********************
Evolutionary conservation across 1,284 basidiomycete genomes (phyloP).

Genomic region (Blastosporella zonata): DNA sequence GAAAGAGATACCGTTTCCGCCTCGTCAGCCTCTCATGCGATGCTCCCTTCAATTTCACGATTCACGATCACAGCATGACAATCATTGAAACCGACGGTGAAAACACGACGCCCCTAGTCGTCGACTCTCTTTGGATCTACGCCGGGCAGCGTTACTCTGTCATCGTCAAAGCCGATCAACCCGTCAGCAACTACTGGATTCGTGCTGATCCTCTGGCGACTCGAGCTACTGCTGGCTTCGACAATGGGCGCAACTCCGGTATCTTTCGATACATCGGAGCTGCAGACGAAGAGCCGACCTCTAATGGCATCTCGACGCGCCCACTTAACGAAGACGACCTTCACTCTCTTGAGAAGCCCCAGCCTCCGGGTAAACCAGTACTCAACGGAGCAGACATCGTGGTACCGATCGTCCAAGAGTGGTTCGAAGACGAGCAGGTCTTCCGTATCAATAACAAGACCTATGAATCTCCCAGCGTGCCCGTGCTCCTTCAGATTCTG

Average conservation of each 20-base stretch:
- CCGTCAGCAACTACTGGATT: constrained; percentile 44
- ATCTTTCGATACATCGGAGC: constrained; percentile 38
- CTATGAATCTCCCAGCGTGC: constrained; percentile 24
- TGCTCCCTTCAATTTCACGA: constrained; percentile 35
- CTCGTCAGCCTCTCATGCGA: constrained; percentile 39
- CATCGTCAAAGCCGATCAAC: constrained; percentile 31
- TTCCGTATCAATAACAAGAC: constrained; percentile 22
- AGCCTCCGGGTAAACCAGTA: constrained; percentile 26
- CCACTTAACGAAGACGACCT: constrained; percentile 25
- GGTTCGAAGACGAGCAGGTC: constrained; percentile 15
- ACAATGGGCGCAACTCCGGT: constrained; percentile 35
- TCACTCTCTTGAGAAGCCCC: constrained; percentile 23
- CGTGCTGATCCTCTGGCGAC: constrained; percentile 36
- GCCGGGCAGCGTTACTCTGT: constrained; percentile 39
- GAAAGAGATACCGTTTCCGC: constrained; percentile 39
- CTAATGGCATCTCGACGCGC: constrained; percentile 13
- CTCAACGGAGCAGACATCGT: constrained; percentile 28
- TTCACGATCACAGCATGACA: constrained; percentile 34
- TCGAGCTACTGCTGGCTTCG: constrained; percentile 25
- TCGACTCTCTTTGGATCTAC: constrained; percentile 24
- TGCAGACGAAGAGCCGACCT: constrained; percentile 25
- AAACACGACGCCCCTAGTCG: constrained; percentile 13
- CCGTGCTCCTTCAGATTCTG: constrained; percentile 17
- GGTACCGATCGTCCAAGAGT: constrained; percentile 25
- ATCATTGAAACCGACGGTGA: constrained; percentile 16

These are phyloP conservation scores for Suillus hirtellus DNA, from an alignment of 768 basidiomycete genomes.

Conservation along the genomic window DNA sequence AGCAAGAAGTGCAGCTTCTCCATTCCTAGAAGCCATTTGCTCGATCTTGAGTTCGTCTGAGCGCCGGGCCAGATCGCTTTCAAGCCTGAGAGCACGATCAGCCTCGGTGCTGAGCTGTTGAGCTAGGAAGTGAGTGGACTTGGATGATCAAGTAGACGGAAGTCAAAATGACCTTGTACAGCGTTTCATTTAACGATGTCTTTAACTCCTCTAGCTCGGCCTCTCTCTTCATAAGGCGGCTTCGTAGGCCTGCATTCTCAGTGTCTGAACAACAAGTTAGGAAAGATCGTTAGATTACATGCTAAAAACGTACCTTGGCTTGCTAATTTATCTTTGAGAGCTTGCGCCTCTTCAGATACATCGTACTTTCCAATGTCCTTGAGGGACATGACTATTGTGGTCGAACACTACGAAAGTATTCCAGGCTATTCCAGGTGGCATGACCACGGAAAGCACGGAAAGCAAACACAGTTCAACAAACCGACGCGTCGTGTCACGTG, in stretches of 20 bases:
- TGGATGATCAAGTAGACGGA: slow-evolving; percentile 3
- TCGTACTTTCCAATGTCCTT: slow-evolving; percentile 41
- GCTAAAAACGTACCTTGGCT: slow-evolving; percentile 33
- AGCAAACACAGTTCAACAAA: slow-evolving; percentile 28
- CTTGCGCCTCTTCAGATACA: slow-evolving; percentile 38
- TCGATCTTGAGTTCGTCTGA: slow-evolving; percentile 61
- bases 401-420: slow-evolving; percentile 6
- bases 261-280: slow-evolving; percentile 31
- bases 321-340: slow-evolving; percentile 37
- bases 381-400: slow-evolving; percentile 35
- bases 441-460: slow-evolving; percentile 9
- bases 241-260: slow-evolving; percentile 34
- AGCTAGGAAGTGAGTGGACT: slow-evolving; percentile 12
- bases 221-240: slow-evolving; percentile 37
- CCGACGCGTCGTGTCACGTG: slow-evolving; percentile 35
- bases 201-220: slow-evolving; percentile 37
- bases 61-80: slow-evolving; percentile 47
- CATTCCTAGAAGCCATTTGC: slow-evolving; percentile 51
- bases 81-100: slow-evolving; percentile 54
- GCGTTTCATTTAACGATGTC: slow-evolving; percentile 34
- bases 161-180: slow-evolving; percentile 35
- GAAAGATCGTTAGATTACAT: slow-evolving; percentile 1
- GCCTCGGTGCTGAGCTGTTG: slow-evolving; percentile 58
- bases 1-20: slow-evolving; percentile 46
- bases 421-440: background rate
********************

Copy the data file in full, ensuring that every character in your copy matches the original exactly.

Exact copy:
Evolutionary conservation across 1,284 basidiomycete genomes (phyloP).

Genomic region (Blastosporella zonata): DNA sequence GAAAGAGATACCGTTTCCGCCTCGTCAGCCTCTCATGCGATGCTCCCTTCAATTTCACGATTCACGATCACAGCATGACAATCATTGAAACCGACGGTGAAAACACGACGCCCCTAGTCGTCGACTCTCTTTGGATCTACGCCGGGCAGCGTTACTCTGTCATCGTCAAAGCCGATCAACCCGTCAGCAACTACTGGATTCGTGCTGATCCTCTGGCGACTCGAGCTACTGCTGGCTTCGACAATGGGCGCAACTCCGGTATCTTTCGATACATCGGAGCTGCAGACGAAGAGCCGACCTCTAATGGCATCTCGACGCGCCCACTTAACGAAGACGACCTTCACTCTCTTGAGAAGCCCCAGCCTCCGGGTAAACCAGTACTCAACGGAGCAGACATCGTGGTACCGATCGTCCAAGAGTGGTTCGAAGACGAGCAGGTCTTCCGTATCAATAACAAGACCTATGAATCTCCCAGCGTGCCCGTGCTCCTTCAGATTCTG

Average conservation of each 20-base stretch:
- CCGTCAGCAACTACTGGATT: constrained; percentile 44
- ATCTTTCGATACATCGGAGC: constrained; percentile 38
- CTATGAATCTCCCAGCGTGC: constrained; percentile 24
- TGCTCCCTTCAATTTCACGA: constrained; percentile 35
- CTCGTCAGCCTCTCATGCGA: constrained; percentile 39
- CATCGTCAAAGCCGATCAAC: constrained; percentile 31
- TTCCGTATCAATAACAAGAC: constrained; percentile 22
- AGCCTCCGGGTAAACCAGTA: constrained; percentile 26
- CCACTTAACGAAGACGACCT: constrained; percentile 25
- GGTTCGAAGACGAGCAGGTC: constrained; percentile 15
- ACAATGGGCGCAACTCCGGT: constrained; percentile 35
- TCACTCTCTTGAGAAGCCCC: constrained; percentile 23
- CGTGCTGATCCTCTGGCGAC: constrained; percentile 36
- GCCGGGCAGCGTTACTCTGT: constrained; percentile 39
- GAAAGAGATACCGTTTCCGC: constrained; percentile 39
- CTAATGGCATCTCGACGCGC: constrained; percentile 13
- CTCAACGGAGCAGACATCGT: constrained; percentile 28
- TTCACGATCACAGCATGACA: constrained; percentile 34
- TCGAGCTACTGCTGGCTTCG: constrained; percentile 25
- TCGACTCTCTTTGGATCTAC: constrained; percentile 24
- TGCAGACGAAGAGCCGACCT: constrained; percentile 25
- AAACACGACGCCCCTAGTCG: constrained; percentile 13
- CCGTGCTCCTTCAGATTCTG: constrained; percentile 17
- GGTACCGATCGTCCAAGAGT: constrained; percentile 25
- ATCATTGAAACCGACGGTGA: constrained; percentile 16

These are phyloP conservation scores for Suillus hirtellus DNA, from an alignment of 768 basidiomycete genomes.

Conservation along the genomic window DNA sequence AGCAAGAAGTGCAGCTTCTCCATTCCTAGAAGCCATTTGCTCGATCTTGAGTTCGTCTGAGCGCCGGGCCAGATCGCTTTCAAGCCTGAGAGCACGATCAGCCTCGGTGCTGAGCTGTTGAGCTAGGAAGTGAGTGGACTTGGATGATCAAGTAGACGGAAGTCAAAATGACCTTGTACAGCGTTTCATTTAACGATGTCTTTAACTCCTCTAGCTCGGCCTCTCTCTTCATAAGGCGGCTTCGTAGGCCTGCATTCTCAGTGTCTGAACAACAAGTTAGGAAAGATCGTTAGATTACATGCTAAAAACGTACCTTGGCTTGCTAATTTATCTTTGAGAGCTTGCGCCTCTTCAGATACATCGTACTTTCCAATGTCCTTGAGGGACATGACTATTGTGGTCGAACACTACGAAAGTATTCCAGGCTATTCCAGGTGGCATGACCACGGAAAGCACGGAAAGCAAACACAGTTCAACAAACCGACGCGTCGTGTCACGTG, in stretches of 20 bases:
- TGGATGATCAAGTAGACGGA: slow-evolving; percentile 3
- TCGTACTTTCCAATGTCCTT: slow-evolving; percentile 41
- GCTAAAAACGTACCTTGGCT: slow-evolving; percentile 33
- AGCAAACACAGTTCAACAAA: slow-evolving; percentile 28
- CTTGCGCCTCTTCAGATACA: slow-evolving; percentile 38
- TCGATCTTGAGTTCGTCTGA: slow-evolving; percentile 61
- bases 401-420: slow-evolving; percentile 6
- bases 261-280: slow-evolving; percentile 31
- bases 321-340: slow-evolving; percentile 37
- bases 381-400: slow-evolving; percentile 35
- bases 441-460: slow-evolving; percentile 9
- bases 241-260: slow-evolving; percentile 34
- AGCTAGGAAGTGAGTGGACT: slow-evolving; percentile 12
- bases 221-240: slow-evolving; percentile 37
- CCGACGCGTCGTGTCACGTG: slow-evolving; percentile 35
- bases 201-220: slow-evolving; percentile 37
- bases 61-80: slow-evolving; percentile 47
- CATTCCTAGAAGCCATTTGC: slow-evolving; percentile 51
- bases 81-100: slow-evolving; percentile 54
- GCGTTTCATTTAACGATGTC: slow-evolving; percentile 34
- bases 161-180: slow-evolving; percentile 35
- GAAAGATCGTTAGATTACAT: slow-evolving; percentile 1
- GCCTCGGTGCTGAGCTGTTG: slow-evolving; percentile 58
- bases 1-20: slow-evolving; percentile 46
- bases 421-440: background rate